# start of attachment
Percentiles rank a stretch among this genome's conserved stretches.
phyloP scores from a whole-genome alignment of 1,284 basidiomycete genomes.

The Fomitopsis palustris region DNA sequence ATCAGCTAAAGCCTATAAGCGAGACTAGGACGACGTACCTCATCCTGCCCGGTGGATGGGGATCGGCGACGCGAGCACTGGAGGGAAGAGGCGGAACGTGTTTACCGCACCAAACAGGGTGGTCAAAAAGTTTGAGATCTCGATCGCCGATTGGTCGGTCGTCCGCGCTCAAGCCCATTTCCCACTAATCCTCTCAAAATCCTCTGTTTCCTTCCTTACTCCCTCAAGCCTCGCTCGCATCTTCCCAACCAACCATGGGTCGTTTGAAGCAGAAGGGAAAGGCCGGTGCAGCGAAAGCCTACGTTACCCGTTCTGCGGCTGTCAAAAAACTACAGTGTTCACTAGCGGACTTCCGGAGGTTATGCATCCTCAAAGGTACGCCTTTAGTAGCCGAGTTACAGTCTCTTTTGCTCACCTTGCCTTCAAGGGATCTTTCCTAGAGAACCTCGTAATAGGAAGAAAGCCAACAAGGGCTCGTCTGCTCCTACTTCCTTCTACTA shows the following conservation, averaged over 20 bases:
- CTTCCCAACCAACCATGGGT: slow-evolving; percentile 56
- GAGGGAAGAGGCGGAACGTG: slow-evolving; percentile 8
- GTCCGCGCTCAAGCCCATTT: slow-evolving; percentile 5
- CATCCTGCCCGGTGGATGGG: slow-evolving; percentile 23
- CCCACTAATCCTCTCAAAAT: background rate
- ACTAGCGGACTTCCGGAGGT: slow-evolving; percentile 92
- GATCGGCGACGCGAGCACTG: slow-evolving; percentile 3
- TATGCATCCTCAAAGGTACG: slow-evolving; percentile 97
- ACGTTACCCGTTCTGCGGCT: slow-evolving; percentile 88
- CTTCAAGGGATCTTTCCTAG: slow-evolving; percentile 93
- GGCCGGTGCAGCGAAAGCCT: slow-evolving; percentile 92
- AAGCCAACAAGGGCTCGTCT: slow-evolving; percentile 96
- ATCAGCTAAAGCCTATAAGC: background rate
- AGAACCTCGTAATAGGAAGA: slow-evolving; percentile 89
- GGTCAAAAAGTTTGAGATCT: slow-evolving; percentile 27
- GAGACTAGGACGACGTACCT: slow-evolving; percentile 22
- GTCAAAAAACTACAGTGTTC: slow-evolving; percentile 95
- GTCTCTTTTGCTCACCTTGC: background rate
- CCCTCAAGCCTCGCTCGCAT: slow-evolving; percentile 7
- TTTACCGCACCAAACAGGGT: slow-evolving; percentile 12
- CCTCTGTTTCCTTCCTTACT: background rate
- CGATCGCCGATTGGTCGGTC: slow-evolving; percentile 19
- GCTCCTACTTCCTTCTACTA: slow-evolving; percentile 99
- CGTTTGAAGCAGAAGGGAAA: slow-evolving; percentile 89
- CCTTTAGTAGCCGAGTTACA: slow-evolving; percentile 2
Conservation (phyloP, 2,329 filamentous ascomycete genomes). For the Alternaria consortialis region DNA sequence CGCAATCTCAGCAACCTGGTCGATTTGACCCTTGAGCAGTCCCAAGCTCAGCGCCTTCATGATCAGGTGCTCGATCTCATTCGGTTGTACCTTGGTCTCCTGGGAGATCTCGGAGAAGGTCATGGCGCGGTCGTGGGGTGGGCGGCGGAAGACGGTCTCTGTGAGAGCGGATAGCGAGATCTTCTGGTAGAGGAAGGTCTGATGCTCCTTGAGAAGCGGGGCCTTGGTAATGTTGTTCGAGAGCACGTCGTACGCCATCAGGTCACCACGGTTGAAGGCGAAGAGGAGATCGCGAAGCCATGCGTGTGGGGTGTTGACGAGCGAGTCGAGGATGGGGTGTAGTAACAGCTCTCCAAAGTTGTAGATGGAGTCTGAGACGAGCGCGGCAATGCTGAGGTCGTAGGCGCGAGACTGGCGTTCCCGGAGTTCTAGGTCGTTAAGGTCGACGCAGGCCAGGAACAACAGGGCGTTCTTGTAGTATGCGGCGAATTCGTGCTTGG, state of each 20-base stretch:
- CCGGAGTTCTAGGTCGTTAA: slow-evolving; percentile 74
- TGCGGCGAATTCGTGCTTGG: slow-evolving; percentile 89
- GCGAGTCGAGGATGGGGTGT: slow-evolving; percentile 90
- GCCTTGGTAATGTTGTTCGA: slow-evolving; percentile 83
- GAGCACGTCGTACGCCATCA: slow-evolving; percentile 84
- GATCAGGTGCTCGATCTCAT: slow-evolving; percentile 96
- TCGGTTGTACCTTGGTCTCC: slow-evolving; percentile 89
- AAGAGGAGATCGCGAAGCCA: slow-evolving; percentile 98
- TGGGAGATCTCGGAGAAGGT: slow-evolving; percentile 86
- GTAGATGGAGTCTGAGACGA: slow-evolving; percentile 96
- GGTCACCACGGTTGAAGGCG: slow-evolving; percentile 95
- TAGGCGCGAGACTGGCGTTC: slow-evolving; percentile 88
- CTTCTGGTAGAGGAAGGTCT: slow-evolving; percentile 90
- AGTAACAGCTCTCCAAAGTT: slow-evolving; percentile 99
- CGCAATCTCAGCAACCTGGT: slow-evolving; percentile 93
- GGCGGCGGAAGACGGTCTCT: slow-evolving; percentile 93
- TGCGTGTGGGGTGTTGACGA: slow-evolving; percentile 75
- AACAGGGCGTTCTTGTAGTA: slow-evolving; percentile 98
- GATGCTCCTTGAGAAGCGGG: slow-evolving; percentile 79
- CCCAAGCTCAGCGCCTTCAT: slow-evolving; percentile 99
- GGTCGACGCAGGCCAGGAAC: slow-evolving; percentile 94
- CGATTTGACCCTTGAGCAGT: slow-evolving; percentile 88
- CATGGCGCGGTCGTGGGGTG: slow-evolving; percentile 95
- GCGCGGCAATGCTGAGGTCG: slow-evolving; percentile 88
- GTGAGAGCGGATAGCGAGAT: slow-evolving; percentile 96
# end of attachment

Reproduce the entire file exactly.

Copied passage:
Percentiles rank a stretch among this genome's conserved stretches.
phyloP scores from a whole-genome alignment of 1,284 basidiomycete genomes.

The Fomitopsis palustris region DNA sequence ATCAGCTAAAGCCTATAAGCGAGACTAGGACGACGTACCTCATCCTGCCCGGTGGATGGGGATCGGCGACGCGAGCACTGGAGGGAAGAGGCGGAACGTGTTTACCGCACCAAACAGGGTGGTCAAAAAGTTTGAGATCTCGATCGCCGATTGGTCGGTCGTCCGCGCTCAAGCCCATTTCCCACTAATCCTCTCAAAATCCTCTGTTTCCTTCCTTACTCCCTCAAGCCTCGCTCGCATCTTCCCAACCAACCATGGGTCGTTTGAAGCAGAAGGGAAAGGCCGGTGCAGCGAAAGCCTACGTTACCCGTTCTGCGGCTGTCAAAAAACTACAGTGTTCACTAGCGGACTTCCGGAGGTTATGCATCCTCAAAGGTACGCCTTTAGTAGCCGAGTTACAGTCTCTTTTGCTCACCTTGCCTTCAAGGGATCTTTCCTAGAGAACCTCGTAATAGGAAGAAAGCCAACAAGGGCTCGTCTGCTCCTACTTCCTTCTACTA shows the following conservation, averaged over 20 bases:
- CTTCCCAACCAACCATGGGT: slow-evolving; percentile 56
- GAGGGAAGAGGCGGAACGTG: slow-evolving; percentile 8
- GTCCGCGCTCAAGCCCATTT: slow-evolving; percentile 5
- CATCCTGCCCGGTGGATGGG: slow-evolving; percentile 23
- CCCACTAATCCTCTCAAAAT: background rate
- ACTAGCGGACTTCCGGAGGT: slow-evolving; percentile 92
- GATCGGCGACGCGAGCACTG: slow-evolving; percentile 3
- TATGCATCCTCAAAGGTACG: slow-evolving; percentile 97
- ACGTTACCCGTTCTGCGGCT: slow-evolving; percentile 88
- CTTCAAGGGATCTTTCCTAG: slow-evolving; percentile 93
- GGCCGGTGCAGCGAAAGCCT: slow-evolving; percentile 92
- AAGCCAACAAGGGCTCGTCT: slow-evolving; percentile 96
- ATCAGCTAAAGCCTATAAGC: background rate
- AGAACCTCGTAATAGGAAGA: slow-evolving; percentile 89
- GGTCAAAAAGTTTGAGATCT: slow-evolving; percentile 27
- GAGACTAGGACGACGTACCT: slow-evolving; percentile 22
- GTCAAAAAACTACAGTGTTC: slow-evolving; percentile 95
- GTCTCTTTTGCTCACCTTGC: background rate
- CCCTCAAGCCTCGCTCGCAT: slow-evolving; percentile 7
- TTTACCGCACCAAACAGGGT: slow-evolving; percentile 12
- CCTCTGTTTCCTTCCTTACT: background rate
- CGATCGCCGATTGGTCGGTC: slow-evolving; percentile 19
- GCTCCTACTTCCTTCTACTA: slow-evolving; percentile 99
- CGTTTGAAGCAGAAGGGAAA: slow-evolving; percentile 89
- CCTTTAGTAGCCGAGTTACA: slow-evolving; percentile 2
Conservation (phyloP, 2,329 filamentous ascomycete genomes). For the Alternaria consortialis region DNA sequence CGCAATCTCAGCAACCTGGTCGATTTGACCCTTGAGCAGTCCCAAGCTCAGCGCCTTCATGATCAGGTGCTCGATCTCATTCGGTTGTACCTTGGTCTCCTGGGAGATCTCGGAGAAGGTCATGGCGCGGTCGTGGGGTGGGCGGCGGAAGACGGTCTCTGTGAGAGCGGATAGCGAGATCTTCTGGTAGAGGAAGGTCTGATGCTCCTTGAGAAGCGGGGCCTTGGTAATGTTGTTCGAGAGCACGTCGTACGCCATCAGGTCACCACGGTTGAAGGCGAAGAGGAGATCGCGAAGCCATGCGTGTGGGGTGTTGACGAGCGAGTCGAGGATGGGGTGTAGTAACAGCTCTCCAAAGTTGTAGATGGAGTCTGAGACGAGCGCGGCAATGCTGAGGTCGTAGGCGCGAGACTGGCGTTCCCGGAGTTCTAGGTCGTTAAGGTCGACGCAGGCCAGGAACAACAGGGCGTTCTTGTAGTATGCGGCGAATTCGTGCTTGG, state of each 20-base stretch:
- CCGGAGTTCTAGGTCGTTAA: slow-evolving; percentile 74
- TGCGGCGAATTCGTGCTTGG: slow-evolving; percentile 89
- GCGAGTCGAGGATGGGGTGT: slow-evolving; percentile 90
- GCCTTGGTAATGTTGTTCGA: slow-evolving; percentile 83
- GAGCACGTCGTACGCCATCA: slow-evolving; percentile 84
- GATCAGGTGCTCGATCTCAT: slow-evolving; percentile 96
- TCGGTTGTACCTTGGTCTCC: slow-evolving; percentile 89
- AAGAGGAGATCGCGAAGCCA: slow-evolving; percentile 98
- TGGGAGATCTCGGAGAAGGT: slow-evolving; percentile 86
- GTAGATGGAGTCTGAGACGA: slow-evolving; percentile 96
- GGTCACCACGGTTGAAGGCG: slow-evolving; percentile 95
- TAGGCGCGAGACTGGCGTTC: slow-evolving; percentile 88
- CTTCTGGTAGAGGAAGGTCT: slow-evolving; percentile 90
- AGTAACAGCTCTCCAAAGTT: slow-evolving; percentile 99
- CGCAATCTCAGCAACCTGGT: slow-evolving; percentile 93
- GGCGGCGGAAGACGGTCTCT: slow-evolving; percentile 93
- TGCGTGTGGGGTGTTGACGA: slow-evolving; percentile 75
- AACAGGGCGTTCTTGTAGTA: slow-evolving; percentile 98
- GATGCTCCTTGAGAAGCGGG: slow-evolving; percentile 79
- CCCAAGCTCAGCGCCTTCAT: slow-evolving; percentile 99
- GGTCGACGCAGGCCAGGAAC: slow-evolving; percentile 94
- CGATTTGACCCTTGAGCAGT: slow-evolving; percentile 88
- CATGGCGCGGTCGTGGGGTG: slow-evolving; percentile 95
- GCGCGGCAATGCTGAGGTCG: slow-evolving; percentile 88
- GTGAGAGCGGATAGCGAGAT: slow-evolving; percentile 96